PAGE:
We are delighted to feature an interview with Paul Morton, Tax Director at the Office of Tax Simplification (HM Treasury), and former Head of Group Tax at Reed Elsevier Group plc.
Why did you get into tax?
After reading a science degree I was looking for new challenges. The choices turned out to be graduate recruitment into the Hong Kong Police Force, seaman officer in the Royal Navy or … tax inspector training in the Inland Revenue. Hong Kong seemed a bit far (although very exotic), there was a possibility of not having good “sea legs” and the Inland Revenue was the only employer in the graduate handbook to set a rather interesting puzzle. So tax it was ...
Who has been the most influential role model for your professional life?
There have been many. I have admired some of the business leaders I have met for their sharp focus on the important issues, senior members of the tax profession for their knowledge and wisdom, young members of teams I have worked in for their energy and ambition and colleagues for their calmness under pressure. Actually, I find the tax community a particularly fine part of the business world – we seem to work among so many collegiate and friendly people.
What do you see as the biggest trend affecting the tax world over the next 10 years?
The digital revolution has changed every part of the economy and as we can see from BEPS and the work on intangibles and transfer pricing, the tax system has not yet caught up. We are quite privileged to be working together now on modernising the tax system for the next twenty years – perhaps for the next hundred years just as our predecessors were in the 1920s and 1930s.
What is your pet hate when dealing with advisers?
A small minority of advisers take up valuable time “selling” ideas they do not understand. I must say, though, that the overwhelming majority of advisers in the tax community are thoughtful and able individuals and it is always a pleasure hearing about new ideas.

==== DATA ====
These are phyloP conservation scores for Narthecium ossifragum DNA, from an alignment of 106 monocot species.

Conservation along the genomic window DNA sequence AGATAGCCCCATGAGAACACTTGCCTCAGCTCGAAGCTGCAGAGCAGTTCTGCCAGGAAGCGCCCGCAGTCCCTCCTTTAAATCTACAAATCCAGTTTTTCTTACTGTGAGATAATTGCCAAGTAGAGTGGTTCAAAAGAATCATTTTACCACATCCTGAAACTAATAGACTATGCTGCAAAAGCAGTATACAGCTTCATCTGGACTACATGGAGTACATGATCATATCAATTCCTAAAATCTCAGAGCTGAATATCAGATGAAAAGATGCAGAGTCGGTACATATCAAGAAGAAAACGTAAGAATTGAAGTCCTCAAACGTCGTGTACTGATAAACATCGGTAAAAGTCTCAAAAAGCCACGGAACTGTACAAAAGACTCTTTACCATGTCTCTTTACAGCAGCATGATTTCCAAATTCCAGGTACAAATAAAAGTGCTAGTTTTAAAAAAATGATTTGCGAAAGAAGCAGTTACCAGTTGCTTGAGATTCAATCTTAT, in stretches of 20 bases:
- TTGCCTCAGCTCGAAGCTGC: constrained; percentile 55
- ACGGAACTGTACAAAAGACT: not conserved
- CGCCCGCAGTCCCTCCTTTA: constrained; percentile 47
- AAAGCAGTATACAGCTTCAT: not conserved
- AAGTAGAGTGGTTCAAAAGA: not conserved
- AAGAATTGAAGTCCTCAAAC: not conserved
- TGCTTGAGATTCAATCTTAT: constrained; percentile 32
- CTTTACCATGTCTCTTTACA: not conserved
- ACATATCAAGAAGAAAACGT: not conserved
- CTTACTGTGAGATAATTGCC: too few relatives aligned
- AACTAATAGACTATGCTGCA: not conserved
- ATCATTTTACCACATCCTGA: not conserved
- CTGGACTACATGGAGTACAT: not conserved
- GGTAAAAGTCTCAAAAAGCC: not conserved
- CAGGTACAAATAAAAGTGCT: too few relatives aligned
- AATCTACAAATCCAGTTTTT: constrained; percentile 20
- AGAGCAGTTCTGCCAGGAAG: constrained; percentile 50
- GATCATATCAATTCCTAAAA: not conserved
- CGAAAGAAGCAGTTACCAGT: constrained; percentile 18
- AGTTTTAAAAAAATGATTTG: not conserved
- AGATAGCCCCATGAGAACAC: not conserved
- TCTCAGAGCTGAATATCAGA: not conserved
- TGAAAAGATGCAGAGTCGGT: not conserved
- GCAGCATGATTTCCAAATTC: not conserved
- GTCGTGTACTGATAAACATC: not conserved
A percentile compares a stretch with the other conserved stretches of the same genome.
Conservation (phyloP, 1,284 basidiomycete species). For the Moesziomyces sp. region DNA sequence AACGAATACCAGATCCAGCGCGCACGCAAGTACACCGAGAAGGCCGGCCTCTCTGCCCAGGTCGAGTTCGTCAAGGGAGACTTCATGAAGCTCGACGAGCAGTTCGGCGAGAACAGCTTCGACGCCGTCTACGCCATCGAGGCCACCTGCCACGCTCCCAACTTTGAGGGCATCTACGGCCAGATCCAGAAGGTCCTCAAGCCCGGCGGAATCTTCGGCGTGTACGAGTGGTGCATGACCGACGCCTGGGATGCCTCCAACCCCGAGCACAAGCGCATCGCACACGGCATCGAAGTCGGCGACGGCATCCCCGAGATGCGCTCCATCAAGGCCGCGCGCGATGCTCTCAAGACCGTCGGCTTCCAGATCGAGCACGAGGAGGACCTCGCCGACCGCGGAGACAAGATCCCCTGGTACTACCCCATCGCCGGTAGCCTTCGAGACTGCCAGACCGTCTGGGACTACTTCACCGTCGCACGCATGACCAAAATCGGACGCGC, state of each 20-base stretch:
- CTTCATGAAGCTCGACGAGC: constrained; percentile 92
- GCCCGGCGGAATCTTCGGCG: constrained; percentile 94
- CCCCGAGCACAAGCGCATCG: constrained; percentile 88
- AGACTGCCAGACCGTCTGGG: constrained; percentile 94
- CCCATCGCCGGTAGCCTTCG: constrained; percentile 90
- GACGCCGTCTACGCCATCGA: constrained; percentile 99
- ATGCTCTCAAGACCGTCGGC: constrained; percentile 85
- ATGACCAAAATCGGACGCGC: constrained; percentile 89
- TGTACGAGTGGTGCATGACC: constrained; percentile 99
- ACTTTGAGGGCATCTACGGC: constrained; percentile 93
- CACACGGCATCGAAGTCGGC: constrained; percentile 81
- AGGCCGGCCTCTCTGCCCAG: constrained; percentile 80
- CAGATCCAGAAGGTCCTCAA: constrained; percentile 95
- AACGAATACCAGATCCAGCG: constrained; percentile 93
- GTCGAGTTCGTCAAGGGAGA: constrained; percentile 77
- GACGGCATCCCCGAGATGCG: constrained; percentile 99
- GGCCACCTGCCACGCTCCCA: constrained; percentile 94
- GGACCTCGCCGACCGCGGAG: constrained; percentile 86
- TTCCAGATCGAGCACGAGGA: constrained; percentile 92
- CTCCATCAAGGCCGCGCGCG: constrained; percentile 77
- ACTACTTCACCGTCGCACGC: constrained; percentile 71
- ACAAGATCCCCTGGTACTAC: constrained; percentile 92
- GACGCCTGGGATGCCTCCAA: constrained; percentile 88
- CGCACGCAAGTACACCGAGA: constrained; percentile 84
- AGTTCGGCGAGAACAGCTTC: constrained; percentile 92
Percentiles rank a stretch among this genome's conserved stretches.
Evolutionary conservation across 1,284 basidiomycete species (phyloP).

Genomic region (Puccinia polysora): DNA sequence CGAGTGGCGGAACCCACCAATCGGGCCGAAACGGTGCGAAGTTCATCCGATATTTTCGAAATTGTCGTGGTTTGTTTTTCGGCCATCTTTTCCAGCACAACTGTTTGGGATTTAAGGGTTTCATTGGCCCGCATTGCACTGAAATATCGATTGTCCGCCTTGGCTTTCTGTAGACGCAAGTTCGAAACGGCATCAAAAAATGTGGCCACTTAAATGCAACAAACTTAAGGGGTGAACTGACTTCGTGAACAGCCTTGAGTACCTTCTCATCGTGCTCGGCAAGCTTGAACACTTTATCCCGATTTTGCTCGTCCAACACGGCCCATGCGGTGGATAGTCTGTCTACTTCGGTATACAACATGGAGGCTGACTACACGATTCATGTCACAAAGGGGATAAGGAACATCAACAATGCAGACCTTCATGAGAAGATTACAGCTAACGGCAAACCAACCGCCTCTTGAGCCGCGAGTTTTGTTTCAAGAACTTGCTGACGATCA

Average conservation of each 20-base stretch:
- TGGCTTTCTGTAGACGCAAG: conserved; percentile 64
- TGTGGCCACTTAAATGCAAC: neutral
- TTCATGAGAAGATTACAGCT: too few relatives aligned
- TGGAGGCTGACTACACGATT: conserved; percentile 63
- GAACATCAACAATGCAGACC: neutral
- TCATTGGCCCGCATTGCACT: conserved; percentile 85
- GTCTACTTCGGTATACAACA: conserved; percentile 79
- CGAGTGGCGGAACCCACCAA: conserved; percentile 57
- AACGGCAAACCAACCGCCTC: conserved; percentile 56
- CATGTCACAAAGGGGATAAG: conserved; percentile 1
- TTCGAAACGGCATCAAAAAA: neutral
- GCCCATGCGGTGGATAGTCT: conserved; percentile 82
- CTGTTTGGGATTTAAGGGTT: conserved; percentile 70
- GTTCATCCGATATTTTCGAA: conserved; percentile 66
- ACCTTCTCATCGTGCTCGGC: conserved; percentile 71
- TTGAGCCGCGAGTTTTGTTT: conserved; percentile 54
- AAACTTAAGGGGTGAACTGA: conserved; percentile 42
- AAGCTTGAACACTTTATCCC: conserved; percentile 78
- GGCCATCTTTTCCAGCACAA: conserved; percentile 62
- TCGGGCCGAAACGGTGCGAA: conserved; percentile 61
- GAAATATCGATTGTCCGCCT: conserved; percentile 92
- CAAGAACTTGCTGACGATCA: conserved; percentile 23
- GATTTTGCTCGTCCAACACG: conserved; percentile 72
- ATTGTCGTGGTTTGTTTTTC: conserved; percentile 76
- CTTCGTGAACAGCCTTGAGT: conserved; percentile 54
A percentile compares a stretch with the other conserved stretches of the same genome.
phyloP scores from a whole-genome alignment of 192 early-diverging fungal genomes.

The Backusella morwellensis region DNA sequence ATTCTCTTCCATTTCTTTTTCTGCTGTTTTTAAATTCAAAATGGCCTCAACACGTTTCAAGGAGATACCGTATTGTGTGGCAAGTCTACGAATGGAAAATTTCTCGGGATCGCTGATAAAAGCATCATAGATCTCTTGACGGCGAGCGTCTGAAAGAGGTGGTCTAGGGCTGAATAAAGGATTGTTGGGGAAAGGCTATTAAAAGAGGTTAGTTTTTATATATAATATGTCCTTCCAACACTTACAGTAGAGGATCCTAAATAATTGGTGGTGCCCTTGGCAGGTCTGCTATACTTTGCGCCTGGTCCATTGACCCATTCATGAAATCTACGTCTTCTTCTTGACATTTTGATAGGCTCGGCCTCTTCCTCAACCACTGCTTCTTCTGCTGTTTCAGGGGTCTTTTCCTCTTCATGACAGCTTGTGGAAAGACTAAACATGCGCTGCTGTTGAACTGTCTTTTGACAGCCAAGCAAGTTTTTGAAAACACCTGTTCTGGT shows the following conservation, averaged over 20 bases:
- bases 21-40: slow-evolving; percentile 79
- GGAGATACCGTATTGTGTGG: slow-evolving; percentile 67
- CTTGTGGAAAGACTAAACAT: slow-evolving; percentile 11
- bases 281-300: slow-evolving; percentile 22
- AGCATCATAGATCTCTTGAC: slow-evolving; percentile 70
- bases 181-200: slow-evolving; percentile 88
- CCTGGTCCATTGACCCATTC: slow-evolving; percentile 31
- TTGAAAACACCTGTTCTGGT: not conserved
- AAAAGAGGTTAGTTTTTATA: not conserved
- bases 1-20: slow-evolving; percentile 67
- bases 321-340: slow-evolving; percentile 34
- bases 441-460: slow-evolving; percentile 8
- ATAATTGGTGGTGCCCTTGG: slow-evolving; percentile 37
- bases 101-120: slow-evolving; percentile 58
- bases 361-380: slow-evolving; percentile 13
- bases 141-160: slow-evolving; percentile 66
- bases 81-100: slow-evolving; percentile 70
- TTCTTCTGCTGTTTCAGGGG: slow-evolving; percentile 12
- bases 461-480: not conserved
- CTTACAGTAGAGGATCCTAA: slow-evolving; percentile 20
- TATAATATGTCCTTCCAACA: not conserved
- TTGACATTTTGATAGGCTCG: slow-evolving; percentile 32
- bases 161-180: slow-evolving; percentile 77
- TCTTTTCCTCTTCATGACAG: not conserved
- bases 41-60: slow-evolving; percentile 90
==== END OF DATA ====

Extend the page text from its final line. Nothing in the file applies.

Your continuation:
In a movie of your life story, which actor would you like to play you?
A blend of George Clooney, various “James Bonds”, Sir John Gielgud and a touch of Rowan Atkinson. Preferably no Basil Fawlty although there are moments ...
What would be your dream job if you didn’t work in tax?
It would be fun to wind time backwards and try that Royal Naval Officer training.
What is your biggest extravagance?
For someone who has worked for a digital company in the 21st century I have a rather large number of paper books.
What do you do to relax?
Running – I try to run a 10K every week. Our office is quite close to the central London parks and running around the Serpentine on a fine spring day is very relaxing. Some people say that they have some of their best thoughts while running – personally I think that all oxygen is diverted elsewhere so no great thoughts.
What is your favourite holiday destination?
Anywhere I have not been before. It is also very rewarding to work with colleagues around the world and to learn from different cultures and ways of doing business.
What piece of advice would you give your 16-year-old self?
I am not sure, but I would love to know what my 16-year-old self would have thought of 2014! And surely our iPhones are more impressive than the Star Trek communicators.
Photo: David Spalding via Wikipedia
The views expressed above are personal and do not necessarily represent those of the interviewee’s organization.
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